Millions of people suffer from Tinnitus. In many cases, the annoying ringing in the ears go away alone. However, some patients are in need of help. Various Tinnitus therapies are available. Scientists now want to test whether Neurofeedback can help Training.
The German Tinnitus League, it comes, every year tens of millions of adults to Tinnitus. Other health experts believe that the disease occurs in ten to 20 percent of the population. Usually the symptoms such as ringing in the ears and ears are buzzing only temporarily. However, millions of people are suffering from chronic Tinnitus. For those Affected, there is now hope: scientists test whether a Neurofeedback Training can help the patients to lessen the burden by phantom sounds.
Tinnitus causes can be very different. Stress is one of the major causes for ringing in the ears.
But other factors, such as psychological problems or certain physical diseases, can cause unpleasant noise or ringing in the ears.
“In 80 percent of cases of acute Tinnitus goes away with treatments of the respective causes, or by itself. The tinnitus can disappear completely, but it can also remain“, writes the German Tinnitus League on your website.
According to health experts, a chronic Tinnitus is not medically curable, but there are various treatment methods that facilitate the handling of the disease and the patient’s quality of life.
A working group of the Marburg psychology tests whether a Neurofeedback Training can help.
“The buzzing and hissing in my head is always there. In the cinema, while shopping, even if I go to sleep,“ says Martin Jensen, a communication from the Philipps-University of Marburg.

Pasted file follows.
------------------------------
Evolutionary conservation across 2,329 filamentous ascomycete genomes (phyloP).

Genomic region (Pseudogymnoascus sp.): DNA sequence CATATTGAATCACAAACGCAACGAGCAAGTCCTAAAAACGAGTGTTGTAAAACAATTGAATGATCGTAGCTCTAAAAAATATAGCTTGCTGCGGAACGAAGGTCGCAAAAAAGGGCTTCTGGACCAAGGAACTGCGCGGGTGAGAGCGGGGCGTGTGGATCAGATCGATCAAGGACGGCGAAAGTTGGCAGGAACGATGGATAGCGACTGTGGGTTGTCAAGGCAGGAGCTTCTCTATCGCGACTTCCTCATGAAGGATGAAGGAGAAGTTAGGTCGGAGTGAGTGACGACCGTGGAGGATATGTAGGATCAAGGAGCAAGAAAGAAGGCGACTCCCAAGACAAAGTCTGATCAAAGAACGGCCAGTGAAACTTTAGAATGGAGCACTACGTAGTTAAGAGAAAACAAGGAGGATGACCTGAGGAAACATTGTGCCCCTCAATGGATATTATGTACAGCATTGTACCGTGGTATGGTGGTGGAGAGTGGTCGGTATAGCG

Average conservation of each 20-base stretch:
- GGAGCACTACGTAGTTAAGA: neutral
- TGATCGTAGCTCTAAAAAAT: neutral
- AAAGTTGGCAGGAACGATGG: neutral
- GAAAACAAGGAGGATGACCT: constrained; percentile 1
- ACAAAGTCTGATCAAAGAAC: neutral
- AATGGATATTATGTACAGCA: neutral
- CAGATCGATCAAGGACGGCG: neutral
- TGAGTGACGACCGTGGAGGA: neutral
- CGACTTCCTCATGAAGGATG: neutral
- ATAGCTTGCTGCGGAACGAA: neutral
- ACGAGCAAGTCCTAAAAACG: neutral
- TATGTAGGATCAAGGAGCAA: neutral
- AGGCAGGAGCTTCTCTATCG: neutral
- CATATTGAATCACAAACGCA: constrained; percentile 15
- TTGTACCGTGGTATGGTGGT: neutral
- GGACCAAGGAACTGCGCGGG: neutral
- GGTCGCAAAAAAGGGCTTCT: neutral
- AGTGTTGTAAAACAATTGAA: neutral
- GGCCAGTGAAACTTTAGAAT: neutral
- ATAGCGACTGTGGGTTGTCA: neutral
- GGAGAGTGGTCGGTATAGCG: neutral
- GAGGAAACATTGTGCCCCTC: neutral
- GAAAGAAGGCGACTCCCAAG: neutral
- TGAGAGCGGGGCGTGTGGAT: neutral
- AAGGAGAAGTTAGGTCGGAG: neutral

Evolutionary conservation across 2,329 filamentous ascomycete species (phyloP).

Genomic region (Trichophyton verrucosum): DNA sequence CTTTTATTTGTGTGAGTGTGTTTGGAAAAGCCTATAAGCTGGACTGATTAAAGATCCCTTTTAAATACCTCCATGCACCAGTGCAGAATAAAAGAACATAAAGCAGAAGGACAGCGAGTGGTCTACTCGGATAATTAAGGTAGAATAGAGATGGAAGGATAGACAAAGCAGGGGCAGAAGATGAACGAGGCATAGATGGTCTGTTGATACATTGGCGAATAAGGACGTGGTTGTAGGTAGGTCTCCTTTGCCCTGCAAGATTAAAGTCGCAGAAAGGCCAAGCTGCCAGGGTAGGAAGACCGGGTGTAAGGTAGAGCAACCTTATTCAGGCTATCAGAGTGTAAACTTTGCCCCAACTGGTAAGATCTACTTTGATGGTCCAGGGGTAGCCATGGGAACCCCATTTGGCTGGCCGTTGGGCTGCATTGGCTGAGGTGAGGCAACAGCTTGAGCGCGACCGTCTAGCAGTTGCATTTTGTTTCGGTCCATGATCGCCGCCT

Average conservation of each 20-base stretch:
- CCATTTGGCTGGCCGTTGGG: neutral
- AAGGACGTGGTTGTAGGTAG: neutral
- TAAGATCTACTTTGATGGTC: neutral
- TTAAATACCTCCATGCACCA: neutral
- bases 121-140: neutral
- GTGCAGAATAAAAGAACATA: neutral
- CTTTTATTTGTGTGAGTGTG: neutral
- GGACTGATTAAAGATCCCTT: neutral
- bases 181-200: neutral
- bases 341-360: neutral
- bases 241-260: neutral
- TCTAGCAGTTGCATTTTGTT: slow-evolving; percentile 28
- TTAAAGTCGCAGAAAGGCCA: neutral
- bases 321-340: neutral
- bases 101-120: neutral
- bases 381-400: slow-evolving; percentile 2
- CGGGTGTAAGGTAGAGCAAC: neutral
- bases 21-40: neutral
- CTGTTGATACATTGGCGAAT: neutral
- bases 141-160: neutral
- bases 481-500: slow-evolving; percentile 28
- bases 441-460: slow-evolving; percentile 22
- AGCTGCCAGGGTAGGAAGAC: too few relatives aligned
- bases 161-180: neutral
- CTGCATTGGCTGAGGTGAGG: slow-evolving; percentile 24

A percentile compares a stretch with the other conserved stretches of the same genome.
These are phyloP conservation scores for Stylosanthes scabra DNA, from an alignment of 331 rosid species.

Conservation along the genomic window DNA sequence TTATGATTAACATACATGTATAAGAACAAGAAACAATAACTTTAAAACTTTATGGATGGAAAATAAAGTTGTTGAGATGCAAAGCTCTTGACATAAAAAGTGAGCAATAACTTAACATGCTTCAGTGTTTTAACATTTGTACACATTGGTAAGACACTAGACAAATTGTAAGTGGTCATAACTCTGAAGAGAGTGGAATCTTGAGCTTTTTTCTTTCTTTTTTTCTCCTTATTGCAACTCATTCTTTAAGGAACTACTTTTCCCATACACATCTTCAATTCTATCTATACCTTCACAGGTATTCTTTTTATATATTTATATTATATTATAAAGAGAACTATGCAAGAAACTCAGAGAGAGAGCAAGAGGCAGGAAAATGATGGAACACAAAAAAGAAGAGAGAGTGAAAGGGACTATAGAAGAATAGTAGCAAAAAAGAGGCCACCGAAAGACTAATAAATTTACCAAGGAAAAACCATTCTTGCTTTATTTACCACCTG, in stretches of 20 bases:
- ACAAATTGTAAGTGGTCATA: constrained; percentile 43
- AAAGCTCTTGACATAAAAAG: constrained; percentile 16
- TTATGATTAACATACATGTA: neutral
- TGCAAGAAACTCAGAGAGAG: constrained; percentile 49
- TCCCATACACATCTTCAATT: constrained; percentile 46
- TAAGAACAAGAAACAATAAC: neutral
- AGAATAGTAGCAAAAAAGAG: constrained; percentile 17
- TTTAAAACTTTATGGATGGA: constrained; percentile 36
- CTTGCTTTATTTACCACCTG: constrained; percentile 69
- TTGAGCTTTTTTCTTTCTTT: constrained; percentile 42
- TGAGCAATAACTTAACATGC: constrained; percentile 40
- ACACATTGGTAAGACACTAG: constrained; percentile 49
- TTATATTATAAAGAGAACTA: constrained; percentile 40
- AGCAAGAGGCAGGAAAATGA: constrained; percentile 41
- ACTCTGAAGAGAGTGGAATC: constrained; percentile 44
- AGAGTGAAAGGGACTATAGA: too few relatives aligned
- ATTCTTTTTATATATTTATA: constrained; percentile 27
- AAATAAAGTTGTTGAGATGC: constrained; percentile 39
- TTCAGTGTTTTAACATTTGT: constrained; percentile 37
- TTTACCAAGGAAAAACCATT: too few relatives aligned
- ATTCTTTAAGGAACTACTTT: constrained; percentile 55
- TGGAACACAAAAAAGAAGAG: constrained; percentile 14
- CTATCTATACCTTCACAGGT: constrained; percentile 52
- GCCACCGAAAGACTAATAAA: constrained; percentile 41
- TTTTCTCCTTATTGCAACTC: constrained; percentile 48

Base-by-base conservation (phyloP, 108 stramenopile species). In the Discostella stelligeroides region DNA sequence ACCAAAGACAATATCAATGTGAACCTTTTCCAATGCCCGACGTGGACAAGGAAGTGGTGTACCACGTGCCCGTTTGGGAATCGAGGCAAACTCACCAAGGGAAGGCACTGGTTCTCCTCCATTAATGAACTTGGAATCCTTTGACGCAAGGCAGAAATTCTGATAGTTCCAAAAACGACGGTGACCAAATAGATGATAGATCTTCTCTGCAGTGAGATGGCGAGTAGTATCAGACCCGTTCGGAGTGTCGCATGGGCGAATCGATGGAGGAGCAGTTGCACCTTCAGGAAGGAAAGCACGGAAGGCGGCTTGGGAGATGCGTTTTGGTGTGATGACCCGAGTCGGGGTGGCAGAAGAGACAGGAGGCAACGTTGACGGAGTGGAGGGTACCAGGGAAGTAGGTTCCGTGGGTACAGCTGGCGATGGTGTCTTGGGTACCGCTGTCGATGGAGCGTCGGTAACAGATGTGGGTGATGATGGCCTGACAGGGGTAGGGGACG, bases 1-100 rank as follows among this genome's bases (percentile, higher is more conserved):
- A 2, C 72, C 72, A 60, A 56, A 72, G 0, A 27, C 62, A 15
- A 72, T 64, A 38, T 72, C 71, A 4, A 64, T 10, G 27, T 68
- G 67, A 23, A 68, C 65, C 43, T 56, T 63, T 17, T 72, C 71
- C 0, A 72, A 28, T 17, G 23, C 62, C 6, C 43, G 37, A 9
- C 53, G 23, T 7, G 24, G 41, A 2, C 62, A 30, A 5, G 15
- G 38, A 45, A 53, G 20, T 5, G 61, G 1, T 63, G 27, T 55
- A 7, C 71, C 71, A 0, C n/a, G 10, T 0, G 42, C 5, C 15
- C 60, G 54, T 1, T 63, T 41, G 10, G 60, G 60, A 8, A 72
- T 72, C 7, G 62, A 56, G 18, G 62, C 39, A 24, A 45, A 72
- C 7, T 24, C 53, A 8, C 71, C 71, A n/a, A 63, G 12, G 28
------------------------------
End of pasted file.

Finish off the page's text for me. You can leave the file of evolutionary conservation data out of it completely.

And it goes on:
The Danish psychologist lives since seven years with Tinnitus and researched as a visiting scholar in Marburg a new method, with which the loads are to be mitigated by phantom sounds.
As the communication explains, is Tinnitus a disorder of the auditory function of Affected noise did not perceive the back to an external sound event: the infamous ringing in the ear.
“Unfortunately, there is currently no cure for Tinnitus,” says psychologist Dr. Cornelia way of the Philipps-University, head of the research project.
“Therefore, we explore how a growing number of research groups around the world – a new way to put the ringing in the ears to the Silence.”
Such a novel treatment option offers the Neurofeedback, the effect of which explore the Marburg Team and their cooperation partners from the research center, “Erik Holm Research Center”.
“Tinnitus is a phantom noise,” explains Jensen; “the incessant ringing caused by active neurons in the brain, although the lens is no noise from the outside.”
With Neurofeedback, the Affected of your own brain to view activity recorded by electrodes on the head surface and displayed on a monitor.
The subjects of the exercise to gain control over the brain processes that occur under normal circumstances, involuntarily.
“With Neurofeedback, we hope to reduce the activity in the brain, for the production of the persistent noise perception is responsible,” says Jensen.
To reduce the ringing in the ear itself, but is only one of several effects, which hopes to achieve the research team with the Training. This should also influence how individuals perceive their Tinnitus and rate.
“Some people live well with Tinnitus and can ignore him, even if he is loud,” explains Wise fellow Eva cabin smoke; “others with a barely audible Tinnitus, however, have great difficulties to accept.”
The inability to accept one’s own Tinnitus, can lead to serious health consequences: such as sleep problems, concentration problems or anxiety. But why the disorder is experienced sometimes as so burdensome?
“Presumably, those parts of the brain play a significant role for the processing of emotions,” says way.
“We hope that with the Neurofeedback Training, this so-called Tinnitus-stress network interrupt, so that the Affected with the constant noise in the head better,” explains her employees Martin Jensen.
In addition to Cornelia Wise working group and the “Erik Holm Research Center” involved in the clinic for ear, nose and throat medicine at the University hospital Marburg in cooperation. (ad)